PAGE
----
Maybe a Ghost Carried Me Here
you, with your pale face me
a false mirror—
reflected features nameless
unlike my washed
love is when the smallest
poem flickers in an open mouth.
but I fill soap jugs with sallow.
in the cupboards a mountain song
if you listen close
I pulse foreign into your ear
an ugly cat thrumming on the sill
& I mistake a blink for a shrug
because it shudders in the dim,
an embering cloud or a singed
dove feather you lit in my sleep
dandelion waft & shadow pillow.
a curl of your hair in my palm,
white birch from a charred forest
I used to hum things: wild fingers,
rustling sugar on my brown shoulders—
chopping jade chives on the kitchen block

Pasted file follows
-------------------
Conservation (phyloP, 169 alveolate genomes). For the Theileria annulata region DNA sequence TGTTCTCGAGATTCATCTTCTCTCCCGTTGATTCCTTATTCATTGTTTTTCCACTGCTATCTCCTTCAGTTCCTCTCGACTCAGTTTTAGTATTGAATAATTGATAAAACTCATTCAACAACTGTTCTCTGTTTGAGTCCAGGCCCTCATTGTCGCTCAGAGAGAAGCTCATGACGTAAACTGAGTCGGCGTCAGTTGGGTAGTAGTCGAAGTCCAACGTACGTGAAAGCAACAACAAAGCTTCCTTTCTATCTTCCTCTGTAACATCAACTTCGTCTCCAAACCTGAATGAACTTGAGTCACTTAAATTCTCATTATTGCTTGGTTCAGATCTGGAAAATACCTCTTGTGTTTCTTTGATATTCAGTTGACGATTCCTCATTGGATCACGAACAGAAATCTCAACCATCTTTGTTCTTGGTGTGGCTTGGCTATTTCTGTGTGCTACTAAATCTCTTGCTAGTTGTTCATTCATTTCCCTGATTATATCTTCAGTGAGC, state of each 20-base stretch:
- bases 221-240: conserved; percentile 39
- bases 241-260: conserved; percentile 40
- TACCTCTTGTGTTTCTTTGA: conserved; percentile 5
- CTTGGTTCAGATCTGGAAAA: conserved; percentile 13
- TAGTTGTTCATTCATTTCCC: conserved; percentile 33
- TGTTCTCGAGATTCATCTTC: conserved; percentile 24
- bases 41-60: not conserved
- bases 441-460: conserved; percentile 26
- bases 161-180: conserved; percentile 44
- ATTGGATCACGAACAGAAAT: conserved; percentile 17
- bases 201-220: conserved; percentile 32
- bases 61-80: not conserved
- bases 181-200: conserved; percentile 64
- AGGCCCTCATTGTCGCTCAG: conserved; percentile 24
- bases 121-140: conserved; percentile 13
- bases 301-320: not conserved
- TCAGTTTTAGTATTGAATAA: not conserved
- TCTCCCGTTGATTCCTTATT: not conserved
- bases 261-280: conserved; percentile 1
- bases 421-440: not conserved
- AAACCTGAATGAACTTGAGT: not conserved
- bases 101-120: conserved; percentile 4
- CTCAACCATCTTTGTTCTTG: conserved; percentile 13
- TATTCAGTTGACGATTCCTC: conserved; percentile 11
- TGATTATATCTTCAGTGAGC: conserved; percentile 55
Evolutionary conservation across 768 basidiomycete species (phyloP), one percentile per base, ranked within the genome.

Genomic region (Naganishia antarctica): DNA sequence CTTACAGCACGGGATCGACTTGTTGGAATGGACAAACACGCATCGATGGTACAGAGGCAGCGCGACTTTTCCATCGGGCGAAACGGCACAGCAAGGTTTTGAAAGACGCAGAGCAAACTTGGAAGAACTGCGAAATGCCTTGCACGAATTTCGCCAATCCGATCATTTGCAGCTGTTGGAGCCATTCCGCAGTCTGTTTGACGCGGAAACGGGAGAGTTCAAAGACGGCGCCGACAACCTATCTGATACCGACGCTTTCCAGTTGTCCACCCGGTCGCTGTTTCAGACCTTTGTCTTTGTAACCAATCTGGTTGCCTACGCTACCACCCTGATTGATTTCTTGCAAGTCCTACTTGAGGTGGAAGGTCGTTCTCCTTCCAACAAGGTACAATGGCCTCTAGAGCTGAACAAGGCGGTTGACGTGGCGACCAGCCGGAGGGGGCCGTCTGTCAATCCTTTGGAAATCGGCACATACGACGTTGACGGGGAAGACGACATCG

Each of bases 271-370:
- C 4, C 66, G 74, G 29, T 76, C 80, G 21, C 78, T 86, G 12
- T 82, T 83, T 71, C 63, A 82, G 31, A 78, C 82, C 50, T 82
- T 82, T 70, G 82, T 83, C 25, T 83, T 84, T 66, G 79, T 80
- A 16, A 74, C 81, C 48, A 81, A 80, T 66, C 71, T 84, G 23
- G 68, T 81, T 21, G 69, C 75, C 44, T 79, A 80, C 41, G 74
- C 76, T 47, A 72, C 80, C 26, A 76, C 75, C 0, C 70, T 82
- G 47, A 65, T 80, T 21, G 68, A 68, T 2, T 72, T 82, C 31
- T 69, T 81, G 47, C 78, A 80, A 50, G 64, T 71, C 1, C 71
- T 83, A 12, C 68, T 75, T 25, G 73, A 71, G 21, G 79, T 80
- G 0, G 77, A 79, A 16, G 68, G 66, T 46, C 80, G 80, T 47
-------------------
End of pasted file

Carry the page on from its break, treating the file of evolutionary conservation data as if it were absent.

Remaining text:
& cinnabar under my toes
& my limbs twining sun
& the sobs never.
click your teeth twice
maybe by then I’ll be home.
narra branches will sway
as garnets dot the sky.
upstairs a plain blue space where
streaks of birdcry sully the night
According to the article “Racial Microaggressions in Everyday Life: Implications for Clinical Practice” in American Psychologist, an example of a racial microaggression is an assumption of criminality. A person of color is presumed to be dangerous, criminal, or deviant on the basis of their race.
INA CARIÑO is a 2022 Whiting Award winner with an MFA in creative writing from North Carolina State University. Their poetry appears in The American Poetry Review, The Margins, Guernica, Poetry Northwest, Poetry Magazine, The Paris Review Daily, and elsewhere.